So, probably an ideal opportunity to review both films, or at least offer a few thoughts about each whilst considering the artistic qualities of she who is named Allison Williams.

Now, Allison, let’s get this right off the bat- she’s pretty, and she looks an awful lot like Daisy Ridley (Rey from the latest Star Wars trilogy) and Keira Knightley (The Pirates of the Carribean and a lot of other more forgettable stuff) so I suppose I could be forgiven for thinking that she fits a certain casting profile of what’s trendy in films now regards female leads. Now, the spin here is that while I’d likely be correct in thinking that, I’d also have to admit, she’s pretty good, possibly even a better actress, although she comes from a television show background (not something that carries the stigma it used to in the 1970s, certainly) and hasn’t had the break into blockbuster territory that Misses Ridley and Knightley have enjoyed just yet. At any rate, she was pretty damn good in Get Out, and even better in The Perfection– maybe she benefited from limited roles but she manages screen presence and charm and carries herself pretty well. I suspect we may see more of her in future and in later years people won’t be stumbling upon this post wondering “Allison who…?”.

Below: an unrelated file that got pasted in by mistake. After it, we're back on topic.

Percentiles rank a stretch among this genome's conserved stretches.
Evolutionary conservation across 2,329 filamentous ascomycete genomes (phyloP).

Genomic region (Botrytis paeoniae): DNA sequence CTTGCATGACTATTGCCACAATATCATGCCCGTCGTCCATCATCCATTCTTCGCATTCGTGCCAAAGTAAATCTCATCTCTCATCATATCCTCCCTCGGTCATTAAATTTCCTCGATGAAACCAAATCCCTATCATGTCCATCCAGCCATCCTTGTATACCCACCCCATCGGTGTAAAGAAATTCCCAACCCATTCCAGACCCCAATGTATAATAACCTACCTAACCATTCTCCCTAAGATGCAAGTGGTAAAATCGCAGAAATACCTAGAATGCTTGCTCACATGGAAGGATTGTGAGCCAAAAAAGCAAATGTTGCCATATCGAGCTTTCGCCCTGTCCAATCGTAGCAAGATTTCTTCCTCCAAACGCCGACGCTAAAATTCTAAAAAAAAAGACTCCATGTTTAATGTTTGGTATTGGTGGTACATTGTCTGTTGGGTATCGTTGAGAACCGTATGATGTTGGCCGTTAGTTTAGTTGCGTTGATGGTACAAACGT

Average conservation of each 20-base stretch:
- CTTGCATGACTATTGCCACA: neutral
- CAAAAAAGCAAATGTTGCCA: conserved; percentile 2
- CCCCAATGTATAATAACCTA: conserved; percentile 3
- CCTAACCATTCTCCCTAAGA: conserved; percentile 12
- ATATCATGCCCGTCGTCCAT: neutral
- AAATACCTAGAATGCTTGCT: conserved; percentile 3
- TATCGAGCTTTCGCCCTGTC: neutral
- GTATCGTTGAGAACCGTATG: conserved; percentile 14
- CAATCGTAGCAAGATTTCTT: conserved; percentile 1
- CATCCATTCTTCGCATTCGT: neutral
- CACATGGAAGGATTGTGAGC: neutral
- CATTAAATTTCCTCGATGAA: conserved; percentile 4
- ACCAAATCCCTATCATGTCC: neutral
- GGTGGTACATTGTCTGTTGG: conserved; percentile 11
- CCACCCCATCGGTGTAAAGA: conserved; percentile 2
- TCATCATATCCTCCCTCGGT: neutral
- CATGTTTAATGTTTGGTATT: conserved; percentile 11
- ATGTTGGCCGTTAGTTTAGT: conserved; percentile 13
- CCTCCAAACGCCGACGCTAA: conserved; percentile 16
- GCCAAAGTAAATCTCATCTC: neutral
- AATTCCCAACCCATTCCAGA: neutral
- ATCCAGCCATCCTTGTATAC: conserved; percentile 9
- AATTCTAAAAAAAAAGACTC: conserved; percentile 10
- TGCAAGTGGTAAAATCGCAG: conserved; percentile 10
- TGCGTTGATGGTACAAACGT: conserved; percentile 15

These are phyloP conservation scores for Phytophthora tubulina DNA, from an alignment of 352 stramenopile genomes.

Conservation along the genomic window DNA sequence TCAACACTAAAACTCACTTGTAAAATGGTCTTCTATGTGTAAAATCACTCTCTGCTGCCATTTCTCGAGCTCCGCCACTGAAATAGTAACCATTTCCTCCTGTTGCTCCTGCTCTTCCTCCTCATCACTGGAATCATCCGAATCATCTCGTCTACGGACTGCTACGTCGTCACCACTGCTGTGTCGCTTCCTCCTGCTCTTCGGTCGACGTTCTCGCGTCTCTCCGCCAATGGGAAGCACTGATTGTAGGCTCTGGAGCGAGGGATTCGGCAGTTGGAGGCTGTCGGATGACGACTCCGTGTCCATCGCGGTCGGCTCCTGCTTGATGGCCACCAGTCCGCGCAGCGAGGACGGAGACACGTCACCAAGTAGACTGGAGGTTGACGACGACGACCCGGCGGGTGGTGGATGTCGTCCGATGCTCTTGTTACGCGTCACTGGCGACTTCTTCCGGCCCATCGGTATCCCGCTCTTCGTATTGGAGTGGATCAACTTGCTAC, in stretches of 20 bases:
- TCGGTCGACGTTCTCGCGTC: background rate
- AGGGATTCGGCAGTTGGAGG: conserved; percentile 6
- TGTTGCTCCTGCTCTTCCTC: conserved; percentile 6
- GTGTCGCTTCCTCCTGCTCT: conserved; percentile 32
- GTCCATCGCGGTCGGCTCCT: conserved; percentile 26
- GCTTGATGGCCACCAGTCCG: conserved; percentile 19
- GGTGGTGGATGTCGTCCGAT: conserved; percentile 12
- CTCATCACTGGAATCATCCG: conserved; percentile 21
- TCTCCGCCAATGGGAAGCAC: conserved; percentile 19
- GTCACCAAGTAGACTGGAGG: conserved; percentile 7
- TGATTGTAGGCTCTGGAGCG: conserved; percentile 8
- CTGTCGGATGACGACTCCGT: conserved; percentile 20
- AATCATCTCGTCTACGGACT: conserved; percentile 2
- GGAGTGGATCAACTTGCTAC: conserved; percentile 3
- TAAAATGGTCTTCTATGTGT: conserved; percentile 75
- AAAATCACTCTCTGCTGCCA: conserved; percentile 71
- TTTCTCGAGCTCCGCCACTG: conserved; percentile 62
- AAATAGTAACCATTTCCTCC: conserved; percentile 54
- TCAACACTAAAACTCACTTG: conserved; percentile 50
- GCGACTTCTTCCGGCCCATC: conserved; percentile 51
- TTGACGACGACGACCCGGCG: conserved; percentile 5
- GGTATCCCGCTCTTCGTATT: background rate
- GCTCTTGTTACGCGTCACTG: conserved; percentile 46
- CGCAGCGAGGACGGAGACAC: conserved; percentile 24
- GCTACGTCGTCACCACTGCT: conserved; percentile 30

011641211.jpgSo anyway, let’s start with the film clearest in my memory because I saw it last night: The Perfection. This is a something of a revenge/horror thriller that delivers on the shocks and gore but also on the modern tendency of scripts to just break down under scrutiny. I have been reminded before that all film is like that- it’s the plot holes that are filled by the scripts that enable the drama and twists etc and that most films fall apart when really given consideration. So we can forgive all that to some degree. I mean, it’s a little like thinking back on all the carnage in the John Wick films and wondering where all the cops are, particularly in New York considering Wick leaves a wake of bodies akin to a terrorist incident and the frenzy of police and ambulance sirens would surely be up on live News casts etc while it’s still going down. So filmgoers should always suspend disbelief with the proverbial pinch of salt and consider it all part of the fun.